The Age of Design
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The Urban Man loves the cleverness of recently-created objects. I appreciate the clean angles on small electronic devices and the cantilevered glass rooftops of postmodern architecture. I admire the voluptuous stainless steel curves of cappuchino makers, the brushed aluminum of sci fi vacuum cleaners, and the industrial pizzazz of a new SubZero fridge.
I like to go to museum gift shops and browse among especially witty things...usually painted orange.
In fact, journalists now tell me that we have entered an exhilarating Age of Design. They write breathless articles about the clean feel of iPods and the twisting towers of new museums. Endless commentaries discuss the look of new movies and the proper color combination of the food served on the black glass plates in chic restaurants.
Maybe you didn't know we'd entered the Age of Design. Maybe you though we were still in the Information Age. But here in the Western world, the excitement of the Information Age is already over. Mere information has become unlimited, mass produced, and mostly free. Nerds are no longer interesting, and even the media is becoming a commodity. Books are downloadable. And ideas themselves are being exiled to blogs.
Soon, only the packaging will matter. The beautiful computer. The truly exquisite handheld device. The lovely film. In the Age of Design, when content becomes cheap goods, only aesthetics will add true value.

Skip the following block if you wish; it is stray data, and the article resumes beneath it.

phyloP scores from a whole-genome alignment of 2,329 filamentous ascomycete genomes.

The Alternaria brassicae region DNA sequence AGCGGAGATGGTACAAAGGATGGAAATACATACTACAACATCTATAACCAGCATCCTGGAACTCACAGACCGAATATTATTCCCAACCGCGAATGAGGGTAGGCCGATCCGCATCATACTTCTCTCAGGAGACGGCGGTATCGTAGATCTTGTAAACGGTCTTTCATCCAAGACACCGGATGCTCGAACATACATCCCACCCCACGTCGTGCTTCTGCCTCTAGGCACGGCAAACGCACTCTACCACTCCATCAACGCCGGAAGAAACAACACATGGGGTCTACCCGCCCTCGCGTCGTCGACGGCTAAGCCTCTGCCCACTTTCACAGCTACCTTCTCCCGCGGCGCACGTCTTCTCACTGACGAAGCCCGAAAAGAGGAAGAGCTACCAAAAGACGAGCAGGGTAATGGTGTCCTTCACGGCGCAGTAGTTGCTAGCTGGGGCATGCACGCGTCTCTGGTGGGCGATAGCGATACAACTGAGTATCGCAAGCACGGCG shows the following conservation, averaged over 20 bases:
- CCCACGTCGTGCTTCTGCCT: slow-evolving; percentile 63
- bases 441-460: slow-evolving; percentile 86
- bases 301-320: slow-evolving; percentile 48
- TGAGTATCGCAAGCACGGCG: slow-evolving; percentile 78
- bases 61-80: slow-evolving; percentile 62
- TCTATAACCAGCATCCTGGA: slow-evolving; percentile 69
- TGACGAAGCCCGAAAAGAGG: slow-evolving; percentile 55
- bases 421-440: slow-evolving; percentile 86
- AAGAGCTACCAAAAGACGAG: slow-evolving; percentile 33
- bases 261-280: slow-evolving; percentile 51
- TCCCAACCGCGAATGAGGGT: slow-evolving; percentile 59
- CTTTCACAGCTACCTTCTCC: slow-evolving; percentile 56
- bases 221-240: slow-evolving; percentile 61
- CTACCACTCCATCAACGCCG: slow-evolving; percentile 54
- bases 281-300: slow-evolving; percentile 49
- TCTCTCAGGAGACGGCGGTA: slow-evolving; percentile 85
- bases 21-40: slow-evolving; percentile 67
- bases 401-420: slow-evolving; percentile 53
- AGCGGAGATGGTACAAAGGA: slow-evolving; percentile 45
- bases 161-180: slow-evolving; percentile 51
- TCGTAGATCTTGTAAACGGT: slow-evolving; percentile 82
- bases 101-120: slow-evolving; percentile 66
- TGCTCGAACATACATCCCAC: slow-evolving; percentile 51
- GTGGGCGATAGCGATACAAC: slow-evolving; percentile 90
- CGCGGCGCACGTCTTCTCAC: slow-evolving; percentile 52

In fact, I have read a dozen articles telling me that the coming decades will be ruled by the people who create elegant, postmodern objects in the same way the last three decades were ruled by Bill Gates.
Now, like everybody else, the Urban Man wants to get in the next big thing. I missed the Age of Faith and the Age of Reason, but I did okay in the Information Age. And lately, just like some Baroque king or Japanese prince, I've begun to look for a deep, spiritual satisfaction in each well-made object which appears on my horizon.
Sometimes, I think even I could create something lovely to touch or see.
So this afternoon I go to the library and check out a heavy bag of books about the principles of design. Then I take them with me to a beautiful place: the Japanese pavilion out at Descanso Gardens.
Here it's gone cloudy and a sense of delayed Autumn fills the air. The maple has turned and a chill moves among the tall oaks. But I've come on serious business. On a rough stone table, I spread out volumes like The Basics of Design; The Masters of Innovation and Smart Products That Changed The World.
I've also smuggled in a chai latte from Starbucks, and I take a long pull before I begin to read about tonal variation and juxtaposition, asymmetry and field effects, perceived mass and subliminal structure, linear dynamics and visual tension. I examine pictures of an especially Bauhaus toaster, a Buck Rogers iron and a scotch tape dispenser that looks like a cross between an iMac and a small elephant. Each one has been designed to within an inch of its life. Each one is worthy of a half page in a Sharper Image catalog or a half second cameo in a Star Wars film.
I lay aside my latte and think: Surely, I am a clever man. Surely I could design a clever modern thing. Say a very hip...coffee cup. Maybe an inverted cone balanced on a large flat disk, or a large flat disk balanced on an inverted cone. I could give it an unusual perceived mass or a tense visual arc. And certainly, I could paint it orange.
If the Urban Man really understood beauty, I think, he wouldn't have to make things make sense anymore.
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